Spotlight on VA Research
Nearly 40 percent of Veterans who rely on VA for their health care live in rural areas. Over the past 10 to 15 years, VA has launched several initiatives to expand and ensure access to high-quality health care for these Veterans. VA researchers have been instrumental in these efforts by developing and evaluating new technologies, interventions, and models of care.
VA uses a three-pronged strategy to meet the needs of rural Veterans:
- Providing additional sites for care
- Using new technologies
- Partnering with non-VA providers
VA researchers have played a critical role in each of these areas.
Providing additional sites for care
Since the mid-1990s, the VA health care
system has expanded geographically to include hundreds of Community Based Outpatient Clinics (CBOCs) where Veterans can access primary care and other services. About half of these clinics are in rural areas. VA has also expanded the use of home-based primary care to serve Veterans who live in rural areas, as well as those who are homebound because of illness, disability, or frailty.
Examples of research in this area include
- In a database study that included more than
63,000 patients, VA researchers confirmed
that CBOCs improve access to primary care and other services in a cost-effective manner.
- VA researchers surveyed nurse managers in
46 primary care clinics—half at VA medical
centers and half at CBOCs—to identify any gaps in mental health services. The survey
found that integration of care and services overall was comparable between the two
types of clinics.
Using new technologies
In the past decade, VA has developed a robust telehealth program that uses technologies such as the telephone, Internet, videoconferencing, email, text messaging, and digital photography to expand health services for Veterans in rural areas.
These efforts have been guided by studies
such as these:
- VA researchers reported on the effectiveness of a program in which Veterans with diabetes undergo specialized imaging of their retinas during eye exams at local VA clinics, and the images are sent electronically to off-site experts who check for signs of diabetes-related retinal disease.
A VA research team found that small rural clinics without on-site psychiatrists could successfully adapt a team model of depression care—shown effective in larger VA settings—by using telemedicine technologies such as the telephone and videoconferencing.
Partnering with non-VA providers
Through contracts and partnerships with
community-based providers and agencies
such as the Indian Health Service (IHS),
VA is able to expand its network of services
for Veterans living in remote areas. These collaborative efforts address needs in areas
such as primary care, mental health care,
long-term care, and hospice care.
Examples of research projects in this area include:
- A VA study examined patterns of health care
usage among Veterans eligible for care from
both VA and the IHS. The researchers
documented barriers to care—such as distances between VA and IHS facilities—and made specific recommendations for addressing these issues and boosting information-sharing between the two federal agencies.
VA investigators are studying the feasibility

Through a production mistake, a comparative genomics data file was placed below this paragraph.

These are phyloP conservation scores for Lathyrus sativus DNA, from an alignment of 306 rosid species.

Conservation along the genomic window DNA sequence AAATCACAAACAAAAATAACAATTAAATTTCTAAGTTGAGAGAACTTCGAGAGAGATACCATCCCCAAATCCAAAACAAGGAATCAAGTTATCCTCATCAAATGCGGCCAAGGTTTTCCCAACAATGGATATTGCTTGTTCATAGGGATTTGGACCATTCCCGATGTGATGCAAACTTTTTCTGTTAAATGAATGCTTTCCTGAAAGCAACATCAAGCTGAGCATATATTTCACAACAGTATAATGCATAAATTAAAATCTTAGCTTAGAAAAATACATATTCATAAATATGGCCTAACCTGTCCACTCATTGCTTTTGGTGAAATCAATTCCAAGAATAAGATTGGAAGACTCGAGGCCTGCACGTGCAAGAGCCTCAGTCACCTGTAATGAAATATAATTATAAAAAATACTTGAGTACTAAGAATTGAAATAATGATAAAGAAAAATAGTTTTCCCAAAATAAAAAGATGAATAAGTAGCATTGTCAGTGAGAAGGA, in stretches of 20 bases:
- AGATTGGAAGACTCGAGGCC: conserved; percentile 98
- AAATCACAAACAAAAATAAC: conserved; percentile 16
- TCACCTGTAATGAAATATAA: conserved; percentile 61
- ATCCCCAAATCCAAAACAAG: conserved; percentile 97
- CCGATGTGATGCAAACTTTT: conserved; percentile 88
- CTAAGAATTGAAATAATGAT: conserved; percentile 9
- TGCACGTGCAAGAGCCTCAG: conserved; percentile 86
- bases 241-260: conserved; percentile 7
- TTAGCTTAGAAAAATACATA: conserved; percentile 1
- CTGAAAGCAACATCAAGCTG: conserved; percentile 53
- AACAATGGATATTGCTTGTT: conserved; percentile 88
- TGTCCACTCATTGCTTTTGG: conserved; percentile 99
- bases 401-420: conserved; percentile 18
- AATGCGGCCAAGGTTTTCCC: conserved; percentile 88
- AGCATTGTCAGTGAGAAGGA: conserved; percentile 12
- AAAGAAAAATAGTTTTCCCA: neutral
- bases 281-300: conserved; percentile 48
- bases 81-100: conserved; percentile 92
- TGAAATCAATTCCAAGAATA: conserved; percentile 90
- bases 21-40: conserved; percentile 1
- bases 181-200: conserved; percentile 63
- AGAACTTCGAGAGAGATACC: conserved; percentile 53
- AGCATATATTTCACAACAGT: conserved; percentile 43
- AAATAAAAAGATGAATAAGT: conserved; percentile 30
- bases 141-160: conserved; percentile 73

of implementing telemedicine-based
depression care in small rural Community
Based Outpatient Clinics (CBOCs)
managed by community-based providers
under contract with VA.
Ensuring Access for OEF/OIF Veterans
According to the National Rural Health
Association, more than 40 percent of Veterans returning from Operation Enduring Freedom (OEF) and Operation Iraqi Freedom (OIF) are from rural areas. Many of these Veterans are coping with issues such as PTSD or traumatic brain injury. VA researchers are studying the particular health care challenges of these Veterans and working to develop solutions to meet their needs. Here are two examples of current studies:
A study titled "Geographic Access to
VHA Rehabilitation Services for OEF/OIF Veterans" is tracking a group of 8,000
to 10,000 Veterans who suffered traumatic
injuries to identify what types of VA services they are receiving and to explore issues that
may be affecting their access to care.
In a project titled "Telephone-Based Care for OEF/OIF Veterans with PTSD," VA researchers are examining the effectiveness of telephone-based counseling as an adjunct to standard care for PTSD.
VA researchers have led the way in exploring the use of telehealth—health care provided through means such as the telephone, Internet, videoconferencing, email, and text messaging—to promote more timely and effective health care for Veterans. These technologies are particularly important
for Veterans in rural areas, but they have
also come to play a role in the delivery of
efficient, high-quality health care for other Veterans as well—such as those who are homebound because of illness or disability.
Researchers at the Portland (Ore.)
VA Medical Center compared text-enabled
cell phones to more conventional means—phone, fax, or email—as a way for Veterans to send their home-based blood-pressure readings to VA clinics. Veterans who used text messaging achieved their blood-pressure goals an average of two weeks sooner than those who used other methods.
A research team with the Pacific Island
Division of VA's National Center for PTSD
found that videoconferencing could be an effective means to provide coping skills for Veterans in rural areas who are affected by PTSD.
Investigators with the Defense and Veterans Brain Injury Center (a collaborative project between the Department of Defense and VA)
are exploring the use of interactive Web-based systems to enhance medical and rehabilitative care, social support, and vocational training for Veterans in rural areas who are recovering from traumatic brain injuries.